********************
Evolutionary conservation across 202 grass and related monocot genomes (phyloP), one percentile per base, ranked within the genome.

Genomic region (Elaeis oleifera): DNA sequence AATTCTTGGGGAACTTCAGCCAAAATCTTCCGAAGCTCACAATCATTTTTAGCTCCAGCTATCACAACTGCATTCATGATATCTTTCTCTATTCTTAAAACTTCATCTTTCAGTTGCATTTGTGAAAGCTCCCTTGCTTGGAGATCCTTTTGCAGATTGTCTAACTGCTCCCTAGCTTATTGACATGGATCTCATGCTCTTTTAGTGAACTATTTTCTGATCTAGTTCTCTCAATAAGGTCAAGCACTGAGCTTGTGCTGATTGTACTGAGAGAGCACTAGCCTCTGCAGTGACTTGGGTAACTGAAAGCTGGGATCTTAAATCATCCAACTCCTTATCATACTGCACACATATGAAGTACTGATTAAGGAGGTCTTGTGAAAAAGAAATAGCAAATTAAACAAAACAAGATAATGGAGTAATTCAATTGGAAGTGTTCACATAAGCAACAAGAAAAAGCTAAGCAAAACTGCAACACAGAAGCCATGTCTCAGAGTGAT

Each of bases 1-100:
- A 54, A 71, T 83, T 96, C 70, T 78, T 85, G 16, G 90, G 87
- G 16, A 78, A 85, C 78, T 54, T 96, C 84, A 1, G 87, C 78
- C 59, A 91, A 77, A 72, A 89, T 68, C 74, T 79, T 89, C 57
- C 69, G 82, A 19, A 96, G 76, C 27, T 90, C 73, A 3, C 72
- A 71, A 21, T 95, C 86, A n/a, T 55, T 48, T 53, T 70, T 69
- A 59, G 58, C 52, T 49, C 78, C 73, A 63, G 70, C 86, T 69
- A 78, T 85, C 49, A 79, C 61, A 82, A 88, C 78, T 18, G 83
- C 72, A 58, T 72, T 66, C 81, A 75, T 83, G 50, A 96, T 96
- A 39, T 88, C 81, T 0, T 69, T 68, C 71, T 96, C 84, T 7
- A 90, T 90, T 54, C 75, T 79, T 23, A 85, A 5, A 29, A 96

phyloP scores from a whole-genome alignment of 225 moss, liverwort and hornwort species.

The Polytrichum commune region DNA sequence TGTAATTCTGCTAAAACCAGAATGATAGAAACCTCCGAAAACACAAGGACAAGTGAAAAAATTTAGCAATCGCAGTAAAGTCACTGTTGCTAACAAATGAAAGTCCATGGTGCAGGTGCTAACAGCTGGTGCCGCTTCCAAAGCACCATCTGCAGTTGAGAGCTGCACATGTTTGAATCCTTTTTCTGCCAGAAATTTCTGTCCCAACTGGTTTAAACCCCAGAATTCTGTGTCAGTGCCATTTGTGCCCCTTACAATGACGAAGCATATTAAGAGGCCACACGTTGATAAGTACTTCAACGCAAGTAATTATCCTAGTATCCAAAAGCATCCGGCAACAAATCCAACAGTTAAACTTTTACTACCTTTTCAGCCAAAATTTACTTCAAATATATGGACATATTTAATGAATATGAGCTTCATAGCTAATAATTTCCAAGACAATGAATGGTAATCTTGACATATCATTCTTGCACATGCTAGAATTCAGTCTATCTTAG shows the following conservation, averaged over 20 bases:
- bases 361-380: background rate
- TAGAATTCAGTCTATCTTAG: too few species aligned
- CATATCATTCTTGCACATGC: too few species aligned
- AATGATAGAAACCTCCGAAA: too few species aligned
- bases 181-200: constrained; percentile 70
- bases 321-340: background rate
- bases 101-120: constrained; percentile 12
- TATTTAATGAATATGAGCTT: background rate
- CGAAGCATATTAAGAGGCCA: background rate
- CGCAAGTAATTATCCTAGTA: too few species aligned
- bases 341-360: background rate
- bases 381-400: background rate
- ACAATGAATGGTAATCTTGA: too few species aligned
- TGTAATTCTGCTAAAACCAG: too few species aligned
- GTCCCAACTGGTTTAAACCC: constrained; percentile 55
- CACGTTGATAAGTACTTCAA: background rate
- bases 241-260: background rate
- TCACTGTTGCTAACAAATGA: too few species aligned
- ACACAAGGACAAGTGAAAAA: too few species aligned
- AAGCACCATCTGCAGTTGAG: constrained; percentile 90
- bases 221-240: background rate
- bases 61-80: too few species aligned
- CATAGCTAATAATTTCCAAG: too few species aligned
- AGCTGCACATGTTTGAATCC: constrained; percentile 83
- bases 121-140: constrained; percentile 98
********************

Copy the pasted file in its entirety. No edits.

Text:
Evolutionary conservation across 202 grass and related monocot genomes (phyloP), one percentile per base, ranked within the genome.

Genomic region (Elaeis oleifera): DNA sequence AATTCTTGGGGAACTTCAGCCAAAATCTTCCGAAGCTCACAATCATTTTTAGCTCCAGCTATCACAACTGCATTCATGATATCTTTCTCTATTCTTAAAACTTCATCTTTCAGTTGCATTTGTGAAAGCTCCCTTGCTTGGAGATCCTTTTGCAGATTGTCTAACTGCTCCCTAGCTTATTGACATGGATCTCATGCTCTTTTAGTGAACTATTTTCTGATCTAGTTCTCTCAATAAGGTCAAGCACTGAGCTTGTGCTGATTGTACTGAGAGAGCACTAGCCTCTGCAGTGACTTGGGTAACTGAAAGCTGGGATCTTAAATCATCCAACTCCTTATCATACTGCACACATATGAAGTACTGATTAAGGAGGTCTTGTGAAAAAGAAATAGCAAATTAAACAAAACAAGATAATGGAGTAATTCAATTGGAAGTGTTCACATAAGCAACAAGAAAAAGCTAAGCAAAACTGCAACACAGAAGCCATGTCTCAGAGTGAT

Each of bases 1-100:
- A 54, A 71, T 83, T 96, C 70, T 78, T 85, G 16, G 90, G 87
- G 16, A 78, A 85, C 78, T 54, T 96, C 84, A 1, G 87, C 78
- C 59, A 91, A 77, A 72, A 89, T 68, C 74, T 79, T 89, C 57
- C 69, G 82, A 19, A 96, G 76, C 27, T 90, C 73, A 3, C 72
- A 71, A 21, T 95, C 86, A n/a, T 55, T 48, T 53, T 70, T 69
- A 59, G 58, C 52, T 49, C 78, C 73, A 63, G 70, C 86, T 69
- A 78, T 85, C 49, A 79, C 61, A 82, A 88, C 78, T 18, G 83
- C 72, A 58, T 72, T 66, C 81, A 75, T 83, G 50, A 96, T 96
- A 39, T 88, C 81, T 0, T 69, T 68, C 71, T 96, C 84, T 7
- A 90, T 90, T 54, C 75, T 79, T 23, A 85, A 5, A 29, A 96

phyloP scores from a whole-genome alignment of 225 moss, liverwort and hornwort species.

The Polytrichum commune region DNA sequence TGTAATTCTGCTAAAACCAGAATGATAGAAACCTCCGAAAACACAAGGACAAGTGAAAAAATTTAGCAATCGCAGTAAAGTCACTGTTGCTAACAAATGAAAGTCCATGGTGCAGGTGCTAACAGCTGGTGCCGCTTCCAAAGCACCATCTGCAGTTGAGAGCTGCACATGTTTGAATCCTTTTTCTGCCAGAAATTTCTGTCCCAACTGGTTTAAACCCCAGAATTCTGTGTCAGTGCCATTTGTGCCCCTTACAATGACGAAGCATATTAAGAGGCCACACGTTGATAAGTACTTCAACGCAAGTAATTATCCTAGTATCCAAAAGCATCCGGCAACAAATCCAACAGTTAAACTTTTACTACCTTTTCAGCCAAAATTTACTTCAAATATATGGACATATTTAATGAATATGAGCTTCATAGCTAATAATTTCCAAGACAATGAATGGTAATCTTGACATATCATTCTTGCACATGCTAGAATTCAGTCTATCTTAG shows the following conservation, averaged over 20 bases:
- bases 361-380: background rate
- TAGAATTCAGTCTATCTTAG: too few species aligned
- CATATCATTCTTGCACATGC: too few species aligned
- AATGATAGAAACCTCCGAAA: too few species aligned
- bases 181-200: constrained; percentile 70
- bases 321-340: background rate
- bases 101-120: constrained; percentile 12
- TATTTAATGAATATGAGCTT: background rate
- CGAAGCATATTAAGAGGCCA: background rate
- CGCAAGTAATTATCCTAGTA: too few species aligned
- bases 341-360: background rate
- bases 381-400: background rate
- ACAATGAATGGTAATCTTGA: too few species aligned
- TGTAATTCTGCTAAAACCAG: too few species aligned
- GTCCCAACTGGTTTAAACCC: constrained; percentile 55
- CACGTTGATAAGTACTTCAA: background rate
- bases 241-260: background rate
- TCACTGTTGCTAACAAATGA: too few species aligned
- ACACAAGGACAAGTGAAAAA: too few species aligned
- AAGCACCATCTGCAGTTGAG: constrained; percentile 90
- bases 221-240: background rate
- bases 61-80: too few species aligned
- CATAGCTAATAATTTCCAAG: too few species aligned
- AGCTGCACATGTTTGAATCC: constrained; percentile 83
- bases 121-140: constrained; percentile 98